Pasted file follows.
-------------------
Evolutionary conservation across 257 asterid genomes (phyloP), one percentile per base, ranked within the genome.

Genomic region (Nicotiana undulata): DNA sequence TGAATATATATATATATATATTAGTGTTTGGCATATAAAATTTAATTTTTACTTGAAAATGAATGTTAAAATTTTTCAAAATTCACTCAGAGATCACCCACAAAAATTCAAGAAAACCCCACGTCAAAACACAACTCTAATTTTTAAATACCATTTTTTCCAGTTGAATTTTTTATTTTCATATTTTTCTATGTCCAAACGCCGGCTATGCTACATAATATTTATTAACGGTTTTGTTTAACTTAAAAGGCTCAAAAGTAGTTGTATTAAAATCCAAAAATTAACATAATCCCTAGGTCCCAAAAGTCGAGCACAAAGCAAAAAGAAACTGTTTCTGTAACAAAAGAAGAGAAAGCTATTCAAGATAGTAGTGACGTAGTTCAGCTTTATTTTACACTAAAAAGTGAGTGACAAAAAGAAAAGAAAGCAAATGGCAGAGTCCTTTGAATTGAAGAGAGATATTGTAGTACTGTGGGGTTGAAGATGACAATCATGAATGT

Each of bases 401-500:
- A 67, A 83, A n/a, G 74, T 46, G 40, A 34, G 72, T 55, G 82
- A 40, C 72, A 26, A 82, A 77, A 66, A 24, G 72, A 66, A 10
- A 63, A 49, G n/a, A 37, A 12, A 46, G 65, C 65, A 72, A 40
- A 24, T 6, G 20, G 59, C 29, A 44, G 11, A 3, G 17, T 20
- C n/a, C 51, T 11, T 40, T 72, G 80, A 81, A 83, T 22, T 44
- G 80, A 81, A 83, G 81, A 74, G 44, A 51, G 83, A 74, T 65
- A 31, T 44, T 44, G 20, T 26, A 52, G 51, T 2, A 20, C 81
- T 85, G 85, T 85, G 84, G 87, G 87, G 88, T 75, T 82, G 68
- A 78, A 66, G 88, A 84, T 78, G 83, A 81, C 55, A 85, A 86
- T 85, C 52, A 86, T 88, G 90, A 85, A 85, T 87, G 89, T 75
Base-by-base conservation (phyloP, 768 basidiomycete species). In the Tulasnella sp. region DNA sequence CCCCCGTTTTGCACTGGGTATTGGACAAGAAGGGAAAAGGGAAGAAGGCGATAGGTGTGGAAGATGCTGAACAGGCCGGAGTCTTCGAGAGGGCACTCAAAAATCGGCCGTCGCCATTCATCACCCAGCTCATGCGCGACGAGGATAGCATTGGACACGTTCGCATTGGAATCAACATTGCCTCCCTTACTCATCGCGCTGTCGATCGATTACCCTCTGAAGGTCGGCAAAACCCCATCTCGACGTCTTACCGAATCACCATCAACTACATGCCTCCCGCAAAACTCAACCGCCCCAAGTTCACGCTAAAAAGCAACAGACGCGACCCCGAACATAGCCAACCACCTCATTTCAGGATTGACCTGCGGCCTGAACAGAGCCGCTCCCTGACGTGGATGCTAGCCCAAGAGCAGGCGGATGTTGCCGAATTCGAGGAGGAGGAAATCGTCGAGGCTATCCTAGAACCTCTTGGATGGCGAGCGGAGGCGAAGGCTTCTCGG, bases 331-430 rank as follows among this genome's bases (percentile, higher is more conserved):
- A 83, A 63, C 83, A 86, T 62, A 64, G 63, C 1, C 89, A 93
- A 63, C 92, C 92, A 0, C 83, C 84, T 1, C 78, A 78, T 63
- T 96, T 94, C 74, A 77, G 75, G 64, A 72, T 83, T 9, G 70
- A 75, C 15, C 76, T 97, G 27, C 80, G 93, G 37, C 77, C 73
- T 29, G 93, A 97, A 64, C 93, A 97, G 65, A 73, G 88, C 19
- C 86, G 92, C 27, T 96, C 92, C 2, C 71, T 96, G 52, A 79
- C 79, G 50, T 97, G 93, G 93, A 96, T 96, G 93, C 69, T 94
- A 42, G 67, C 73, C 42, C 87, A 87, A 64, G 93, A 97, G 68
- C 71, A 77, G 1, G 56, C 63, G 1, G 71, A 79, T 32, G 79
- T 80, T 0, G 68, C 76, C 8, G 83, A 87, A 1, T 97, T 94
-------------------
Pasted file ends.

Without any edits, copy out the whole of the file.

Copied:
Evolutionary conservation across 257 asterid genomes (phyloP), one percentile per base, ranked within the genome.

Genomic region (Nicotiana undulata): DNA sequence TGAATATATATATATATATATTAGTGTTTGGCATATAAAATTTAATTTTTACTTGAAAATGAATGTTAAAATTTTTCAAAATTCACTCAGAGATCACCCACAAAAATTCAAGAAAACCCCACGTCAAAACACAACTCTAATTTTTAAATACCATTTTTTCCAGTTGAATTTTTTATTTTCATATTTTTCTATGTCCAAACGCCGGCTATGCTACATAATATTTATTAACGGTTTTGTTTAACTTAAAAGGCTCAAAAGTAGTTGTATTAAAATCCAAAAATTAACATAATCCCTAGGTCCCAAAAGTCGAGCACAAAGCAAAAAGAAACTGTTTCTGTAACAAAAGAAGAGAAAGCTATTCAAGATAGTAGTGACGTAGTTCAGCTTTATTTTACACTAAAAAGTGAGTGACAAAAAGAAAAGAAAGCAAATGGCAGAGTCCTTTGAATTGAAGAGAGATATTGTAGTACTGTGGGGTTGAAGATGACAATCATGAATGT

Each of bases 401-500:
- A 67, A 83, A n/a, G 74, T 46, G 40, A 34, G 72, T 55, G 82
- A 40, C 72, A 26, A 82, A 77, A 66, A 24, G 72, A 66, A 10
- A 63, A 49, G n/a, A 37, A 12, A 46, G 65, C 65, A 72, A 40
- A 24, T 6, G 20, G 59, C 29, A 44, G 11, A 3, G 17, T 20
- C n/a, C 51, T 11, T 40, T 72, G 80, A 81, A 83, T 22, T 44
- G 80, A 81, A 83, G 81, A 74, G 44, A 51, G 83, A 74, T 65
- A 31, T 44, T 44, G 20, T 26, A 52, G 51, T 2, A 20, C 81
- T 85, G 85, T 85, G 84, G 87, G 87, G 88, T 75, T 82, G 68
- A 78, A 66, G 88, A 84, T 78, G 83, A 81, C 55, A 85, A 86
- T 85, C 52, A 86, T 88, G 90, A 85, A 85, T 87, G 89, T 75
Base-by-base conservation (phyloP, 768 basidiomycete species). In the Tulasnella sp. region DNA sequence CCCCCGTTTTGCACTGGGTATTGGACAAGAAGGGAAAAGGGAAGAAGGCGATAGGTGTGGAAGATGCTGAACAGGCCGGAGTCTTCGAGAGGGCACTCAAAAATCGGCCGTCGCCATTCATCACCCAGCTCATGCGCGACGAGGATAGCATTGGACACGTTCGCATTGGAATCAACATTGCCTCCCTTACTCATCGCGCTGTCGATCGATTACCCTCTGAAGGTCGGCAAAACCCCATCTCGACGTCTTACCGAATCACCATCAACTACATGCCTCCCGCAAAACTCAACCGCCCCAAGTTCACGCTAAAAAGCAACAGACGCGACCCCGAACATAGCCAACCACCTCATTTCAGGATTGACCTGCGGCCTGAACAGAGCCGCTCCCTGACGTGGATGCTAGCCCAAGAGCAGGCGGATGTTGCCGAATTCGAGGAGGAGGAAATCGTCGAGGCTATCCTAGAACCTCTTGGATGGCGAGCGGAGGCGAAGGCTTCTCGG, bases 331-430 rank as follows among this genome's bases (percentile, higher is more conserved):
- A 83, A 63, C 83, A 86, T 62, A 64, G 63, C 1, C 89, A 93
- A 63, C 92, C 92, A 0, C 83, C 84, T 1, C 78, A 78, T 63
- T 96, T 94, C 74, A 77, G 75, G 64, A 72, T 83, T 9, G 70
- A 75, C 15, C 76, T 97, G 27, C 80, G 93, G 37, C 77, C 73
- T 29, G 93, A 97, A 64, C 93, A 97, G 65, A 73, G 88, C 19
- C 86, G 92, C 27, T 96, C 92, C 2, C 71, T 96, G 52, A 79
- C 79, G 50, T 97, G 93, G 93, A 96, T 96, G 93, C 69, T 94
- A 42, G 67, C 73, C 42, C 87, A 87, A 64, G 93, A 97, G 68
- C 71, A 77, G 1, G 56, C 63, G 1, G 71, A 79, T 32, G 79
- T 80, T 0, G 68, C 76, C 8, G 83, A 87, A 1, T 97, T 94